How to better detect social differences in autism?
Autism Spectrum Disorders (ASD) is currently diagnosed, treated and tracked by observation alone. Subjective interpretation and symptoms-based treatments make all aspects of autism more an art than a science. At present, a diagnosis defined by issues with social interactions only accounts for the child’s reactions to prompts by an examiner, but provides no account on the roles of the examiner and the dyad as a whole in the final score labeling the child.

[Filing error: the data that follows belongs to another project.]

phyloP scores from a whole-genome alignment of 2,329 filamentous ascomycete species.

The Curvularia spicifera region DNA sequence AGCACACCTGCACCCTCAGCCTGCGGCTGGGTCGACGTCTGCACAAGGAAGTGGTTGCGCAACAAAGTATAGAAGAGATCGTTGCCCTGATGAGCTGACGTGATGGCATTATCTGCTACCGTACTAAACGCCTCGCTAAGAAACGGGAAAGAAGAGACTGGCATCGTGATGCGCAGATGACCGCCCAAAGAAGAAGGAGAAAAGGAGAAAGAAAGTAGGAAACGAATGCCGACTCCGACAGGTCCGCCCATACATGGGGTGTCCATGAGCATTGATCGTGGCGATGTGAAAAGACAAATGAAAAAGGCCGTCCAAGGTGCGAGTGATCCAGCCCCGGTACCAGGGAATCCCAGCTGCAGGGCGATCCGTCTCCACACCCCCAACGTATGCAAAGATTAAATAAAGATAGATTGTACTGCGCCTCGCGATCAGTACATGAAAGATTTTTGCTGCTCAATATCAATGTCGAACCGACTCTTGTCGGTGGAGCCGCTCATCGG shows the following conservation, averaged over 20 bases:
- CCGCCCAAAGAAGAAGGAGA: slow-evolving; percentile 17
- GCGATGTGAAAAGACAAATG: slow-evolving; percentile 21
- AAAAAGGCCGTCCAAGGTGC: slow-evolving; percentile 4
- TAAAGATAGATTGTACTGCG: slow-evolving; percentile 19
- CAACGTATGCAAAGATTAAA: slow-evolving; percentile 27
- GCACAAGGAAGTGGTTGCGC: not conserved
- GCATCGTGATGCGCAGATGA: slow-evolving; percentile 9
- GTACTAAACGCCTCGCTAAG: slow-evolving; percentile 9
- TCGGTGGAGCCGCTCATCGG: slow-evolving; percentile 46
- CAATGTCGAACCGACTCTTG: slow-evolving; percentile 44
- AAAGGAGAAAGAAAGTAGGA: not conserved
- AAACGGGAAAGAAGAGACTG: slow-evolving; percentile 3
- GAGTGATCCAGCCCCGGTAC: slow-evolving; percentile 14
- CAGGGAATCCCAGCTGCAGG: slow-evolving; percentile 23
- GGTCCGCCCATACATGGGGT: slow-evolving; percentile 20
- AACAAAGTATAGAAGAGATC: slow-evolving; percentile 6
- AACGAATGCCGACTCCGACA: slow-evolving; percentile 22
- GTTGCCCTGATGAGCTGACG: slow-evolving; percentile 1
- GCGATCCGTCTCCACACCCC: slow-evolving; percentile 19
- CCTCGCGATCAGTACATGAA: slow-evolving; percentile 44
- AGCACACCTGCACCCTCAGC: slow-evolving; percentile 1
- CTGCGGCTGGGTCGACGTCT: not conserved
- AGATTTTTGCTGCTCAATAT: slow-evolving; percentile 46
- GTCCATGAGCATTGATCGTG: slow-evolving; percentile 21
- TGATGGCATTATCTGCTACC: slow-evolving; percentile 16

At the Annual Meeting of the Society for Neuroscience (SFN) Caroline Whyatt, the Postdoctoral Associate from Elizabeth Torres Lab presented work on the first steps towards correcting the current way to detect autism through the use of the Autism Diagnostic Observation Schedule (ADOS). To do it properly, both researchers got ADOS certified and learned the intricacies of the test. They worked with ADOS seasoned Pediatrician Audrey Mars to provide the field with a new comprehensive tool that complements the valuable expertise of the clinical eye with proper instrumentation and sensory-motor based analytics. Since social dyadic interactions occur in therapeutic interventions as well, the outcome-measures of this research -funded by the NJ Governor’s Council for the Research and Treatment of Autism and by the Nancy Lurie Marks Family Foundation- are bound to serve more than one purpose at the intersection of basic science, diagnosis, patient care and insurance coverage. This is what the SpectrumNews thought about the work when Caroline presented it at SFN in Chicago this October.